County approves new medical tiered response program

 

 

By Ron Giofu

 

Essex County council has amended the Essex Windsor EMS and Fire Services Medical Tiered Response Agreement (MTRA) and it appears that it will benefit local fire departments.

One of these is the Amherstburg fire department, with town council taking credit for pressing the issue with the county.

According to a report from Essex-Windsor EMS Chief Bruce Krauter that went before county council earlier this month, Essex-Windsor EMS as well as the county and Windsor fire services “have a long-standing agreement in which the fire services are notified, or otherwise known as tiered, for medical responses. The agreements are provided to the Central Ambulance Communication Centre as a directive for communicators to follow when requesting assistance from fire services.”

Krauter noted in his report that the criteria of medical tiered response changed over a 24-year period among the various individual fire services until 2015.

“The variety of the criteria resulted in confusion of the communicators and responding paramedics alike, therefore in 2015 the Medical Tiered Response Agreement (MTRA) was unified and formalized across the city and county fire services,” Krauter stated in his report. “The unification created a consistent approach across all municipalities and fire services.”

Krauter also noted that the 2015 MTRA introduced “the unified medical direction, continued quality assurance and call auditing. This unification and consistent approach has improved patient care and is one of the leading factors in the increased sudden cardiac arrest survival rates, year over year.”

Krauter added: “Since the inception of the 2015 MTRA the EWEMS call volume has increased, on average, 6-8 per cent. As discussed in the 2018 budget deliberations, the increase in call volume has put pressure on not only EWEMS but also the local fire services, whom are participants in the MTRA.”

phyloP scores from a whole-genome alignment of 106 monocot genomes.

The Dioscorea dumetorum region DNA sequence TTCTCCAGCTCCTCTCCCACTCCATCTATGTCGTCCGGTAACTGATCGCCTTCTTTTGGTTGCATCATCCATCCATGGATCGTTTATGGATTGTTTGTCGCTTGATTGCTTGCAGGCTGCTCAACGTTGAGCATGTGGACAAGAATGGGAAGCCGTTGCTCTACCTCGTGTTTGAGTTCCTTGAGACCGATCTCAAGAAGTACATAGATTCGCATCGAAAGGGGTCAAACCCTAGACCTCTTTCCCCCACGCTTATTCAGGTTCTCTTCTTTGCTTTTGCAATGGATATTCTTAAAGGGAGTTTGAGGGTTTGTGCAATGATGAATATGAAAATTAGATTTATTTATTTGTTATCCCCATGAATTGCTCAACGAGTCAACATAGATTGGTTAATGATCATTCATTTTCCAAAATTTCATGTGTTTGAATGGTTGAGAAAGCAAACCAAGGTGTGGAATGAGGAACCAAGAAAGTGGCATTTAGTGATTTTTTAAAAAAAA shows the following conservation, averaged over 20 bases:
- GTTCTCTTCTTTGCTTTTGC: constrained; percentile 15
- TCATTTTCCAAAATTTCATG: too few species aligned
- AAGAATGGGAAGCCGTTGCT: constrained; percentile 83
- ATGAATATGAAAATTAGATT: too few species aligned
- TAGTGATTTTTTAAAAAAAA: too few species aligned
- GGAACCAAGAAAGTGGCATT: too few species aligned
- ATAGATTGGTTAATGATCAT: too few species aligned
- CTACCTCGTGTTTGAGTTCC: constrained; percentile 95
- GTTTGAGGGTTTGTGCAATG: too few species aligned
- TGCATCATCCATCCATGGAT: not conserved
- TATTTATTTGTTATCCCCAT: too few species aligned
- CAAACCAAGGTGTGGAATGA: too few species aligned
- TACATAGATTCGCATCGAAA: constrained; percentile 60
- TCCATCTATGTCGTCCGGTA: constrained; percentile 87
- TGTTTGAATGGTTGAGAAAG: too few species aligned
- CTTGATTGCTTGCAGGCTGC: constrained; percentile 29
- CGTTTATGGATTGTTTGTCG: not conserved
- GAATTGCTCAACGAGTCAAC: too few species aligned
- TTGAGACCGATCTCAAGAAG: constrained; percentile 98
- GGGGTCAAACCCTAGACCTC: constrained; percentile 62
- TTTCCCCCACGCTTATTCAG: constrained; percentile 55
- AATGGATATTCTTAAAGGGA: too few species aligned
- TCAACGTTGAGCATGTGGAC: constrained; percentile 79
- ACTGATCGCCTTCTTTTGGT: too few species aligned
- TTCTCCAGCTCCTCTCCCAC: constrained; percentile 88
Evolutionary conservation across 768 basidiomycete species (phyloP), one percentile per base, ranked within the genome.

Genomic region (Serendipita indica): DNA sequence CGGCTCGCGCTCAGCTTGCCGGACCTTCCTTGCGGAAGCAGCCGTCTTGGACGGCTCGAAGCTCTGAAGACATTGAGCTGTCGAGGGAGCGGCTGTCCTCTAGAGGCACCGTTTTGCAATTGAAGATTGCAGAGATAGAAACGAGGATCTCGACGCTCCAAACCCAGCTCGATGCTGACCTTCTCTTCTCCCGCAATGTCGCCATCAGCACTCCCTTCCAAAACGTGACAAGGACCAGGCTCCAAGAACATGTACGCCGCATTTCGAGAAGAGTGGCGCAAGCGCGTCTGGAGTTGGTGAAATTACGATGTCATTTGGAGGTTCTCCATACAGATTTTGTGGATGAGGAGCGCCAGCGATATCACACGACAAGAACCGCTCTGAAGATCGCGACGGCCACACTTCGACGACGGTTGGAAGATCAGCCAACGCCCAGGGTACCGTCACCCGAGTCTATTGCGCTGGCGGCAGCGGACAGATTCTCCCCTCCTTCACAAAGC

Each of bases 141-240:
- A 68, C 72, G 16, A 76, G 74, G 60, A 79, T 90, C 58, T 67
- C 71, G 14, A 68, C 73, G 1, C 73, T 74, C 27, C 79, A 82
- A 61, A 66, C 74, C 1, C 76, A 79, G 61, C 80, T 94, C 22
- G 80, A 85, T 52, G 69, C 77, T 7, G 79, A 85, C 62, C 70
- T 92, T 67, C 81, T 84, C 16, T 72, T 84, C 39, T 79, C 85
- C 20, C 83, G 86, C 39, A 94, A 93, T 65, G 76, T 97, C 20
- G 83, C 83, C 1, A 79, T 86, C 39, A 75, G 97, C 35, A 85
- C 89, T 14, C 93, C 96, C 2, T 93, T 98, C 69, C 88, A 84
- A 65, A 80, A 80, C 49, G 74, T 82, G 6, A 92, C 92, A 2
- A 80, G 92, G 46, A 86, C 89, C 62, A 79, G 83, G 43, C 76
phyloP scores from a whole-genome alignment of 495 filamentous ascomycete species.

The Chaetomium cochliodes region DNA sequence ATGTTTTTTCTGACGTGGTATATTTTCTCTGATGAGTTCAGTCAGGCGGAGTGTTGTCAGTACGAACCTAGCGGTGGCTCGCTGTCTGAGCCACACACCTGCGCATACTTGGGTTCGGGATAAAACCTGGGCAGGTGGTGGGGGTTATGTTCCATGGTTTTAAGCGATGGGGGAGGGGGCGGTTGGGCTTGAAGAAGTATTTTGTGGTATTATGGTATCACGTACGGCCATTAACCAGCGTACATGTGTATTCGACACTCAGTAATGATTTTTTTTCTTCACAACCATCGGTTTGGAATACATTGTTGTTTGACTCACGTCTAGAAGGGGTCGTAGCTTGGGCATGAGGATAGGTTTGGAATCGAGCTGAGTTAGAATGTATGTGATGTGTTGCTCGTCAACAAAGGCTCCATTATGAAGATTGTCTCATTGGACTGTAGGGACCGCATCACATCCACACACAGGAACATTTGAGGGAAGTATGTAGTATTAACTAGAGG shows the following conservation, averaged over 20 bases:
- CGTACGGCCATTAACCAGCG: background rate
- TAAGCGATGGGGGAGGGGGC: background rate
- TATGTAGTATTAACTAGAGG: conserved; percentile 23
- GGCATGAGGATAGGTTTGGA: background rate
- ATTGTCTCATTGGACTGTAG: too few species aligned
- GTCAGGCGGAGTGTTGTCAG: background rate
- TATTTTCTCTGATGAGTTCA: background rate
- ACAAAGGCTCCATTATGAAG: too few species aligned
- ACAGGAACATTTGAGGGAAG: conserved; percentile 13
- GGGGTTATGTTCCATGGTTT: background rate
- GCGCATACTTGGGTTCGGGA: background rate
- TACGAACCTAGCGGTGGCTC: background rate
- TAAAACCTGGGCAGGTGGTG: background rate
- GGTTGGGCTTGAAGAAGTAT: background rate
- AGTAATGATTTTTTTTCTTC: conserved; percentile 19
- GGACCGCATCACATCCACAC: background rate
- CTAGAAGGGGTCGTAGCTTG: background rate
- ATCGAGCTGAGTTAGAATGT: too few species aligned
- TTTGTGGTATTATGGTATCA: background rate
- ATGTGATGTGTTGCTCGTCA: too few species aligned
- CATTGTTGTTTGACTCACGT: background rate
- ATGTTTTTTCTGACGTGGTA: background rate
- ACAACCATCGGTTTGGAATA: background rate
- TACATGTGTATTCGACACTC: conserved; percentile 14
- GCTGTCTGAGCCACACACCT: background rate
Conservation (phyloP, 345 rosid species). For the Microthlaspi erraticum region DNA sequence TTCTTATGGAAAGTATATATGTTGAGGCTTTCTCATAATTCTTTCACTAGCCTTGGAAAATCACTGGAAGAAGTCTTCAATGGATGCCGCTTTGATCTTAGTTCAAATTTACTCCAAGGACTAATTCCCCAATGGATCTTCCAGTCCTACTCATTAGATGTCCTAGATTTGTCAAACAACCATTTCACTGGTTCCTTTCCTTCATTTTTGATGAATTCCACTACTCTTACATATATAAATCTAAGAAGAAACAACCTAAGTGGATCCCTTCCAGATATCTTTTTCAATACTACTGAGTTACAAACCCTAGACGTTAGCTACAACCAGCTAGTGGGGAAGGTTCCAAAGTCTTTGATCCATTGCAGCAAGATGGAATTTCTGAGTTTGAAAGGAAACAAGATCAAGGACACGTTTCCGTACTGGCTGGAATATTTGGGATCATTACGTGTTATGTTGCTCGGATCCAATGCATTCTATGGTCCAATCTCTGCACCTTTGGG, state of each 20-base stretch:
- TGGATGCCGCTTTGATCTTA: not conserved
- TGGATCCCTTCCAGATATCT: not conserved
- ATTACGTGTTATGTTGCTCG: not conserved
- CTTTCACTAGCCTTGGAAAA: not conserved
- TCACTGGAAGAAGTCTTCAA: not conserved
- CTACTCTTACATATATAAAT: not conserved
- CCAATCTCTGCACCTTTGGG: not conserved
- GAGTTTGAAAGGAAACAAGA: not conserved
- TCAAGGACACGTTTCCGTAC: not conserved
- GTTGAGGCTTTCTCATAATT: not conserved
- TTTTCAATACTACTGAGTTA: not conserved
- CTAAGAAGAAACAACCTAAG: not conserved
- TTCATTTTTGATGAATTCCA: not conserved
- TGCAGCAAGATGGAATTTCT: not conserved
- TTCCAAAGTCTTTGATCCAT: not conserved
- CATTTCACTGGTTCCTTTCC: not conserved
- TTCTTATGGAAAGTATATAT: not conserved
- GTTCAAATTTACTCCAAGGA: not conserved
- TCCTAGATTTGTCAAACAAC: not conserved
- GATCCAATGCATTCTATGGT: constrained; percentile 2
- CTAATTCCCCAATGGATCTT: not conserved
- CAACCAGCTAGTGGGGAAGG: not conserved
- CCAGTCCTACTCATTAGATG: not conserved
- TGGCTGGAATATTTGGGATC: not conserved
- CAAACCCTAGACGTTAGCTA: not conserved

While local fire departments can still respond to Code 4 calls when EMS staff is depleted, they would not be dispatched to medical facilities where doctors and nurses are already on site.

As a general rule, fire departments should not be dispatched to doctor’s offices, dentists offices, Family Health Teams, nurse practitioner-led clinics, hospitals, hospices or community health centres, Krauter’s reported added.

“This additional clause is expected to reduce the responses to those locations where a higher medical authority is on scene and able to provide a higher medical intervention before EMS arrival,” Krauter stated. “The amended Medical Tiered Response Agreement is expected to maintain the excellent services our fire services provide across the Essex-Windsor region while maintaining their local services in an effective, efficient and sustainable manner. The Essex Windsor EMS and Fire Services Medical Tiered Response Agreements are currently in the approval process in their respective municipalities. Once approved, they become part of the EWEMS deployment plan and are delivered to the Windsor Central Ambulance Communication Centre for implementation. It is the anticipated the MTRA can be delivered with in the next three to four weeks.”

The town has spent $70,000 over the last couple of years on medical calls with the new agreement calling for a reduction of almost half of that.

Councillor Rick Fryer said every municipality should be paying its fair share and the new agreement will allow for a more equitable distribution of costs.

“I know this was not well received at first and (the county) was not too impressed with our council but we did the job for our residents,” said Fryer.

Mayor Aldo DiCarlo said the new agreement won’t address off-load delays at area hospitals, but will address many of the town’s concerns.

“It’s a good thing we brought it up and frankly, we got what we asked for,” he said.

Amherstburg fire chief Bruce Montone anticipated a favourable financial impact for the town and said it will lessen the impact on local ratepayers.

“Amherstburg led the way on this issue,” said Montone.

“Amherstburg led the way on this issue,” said Montone.

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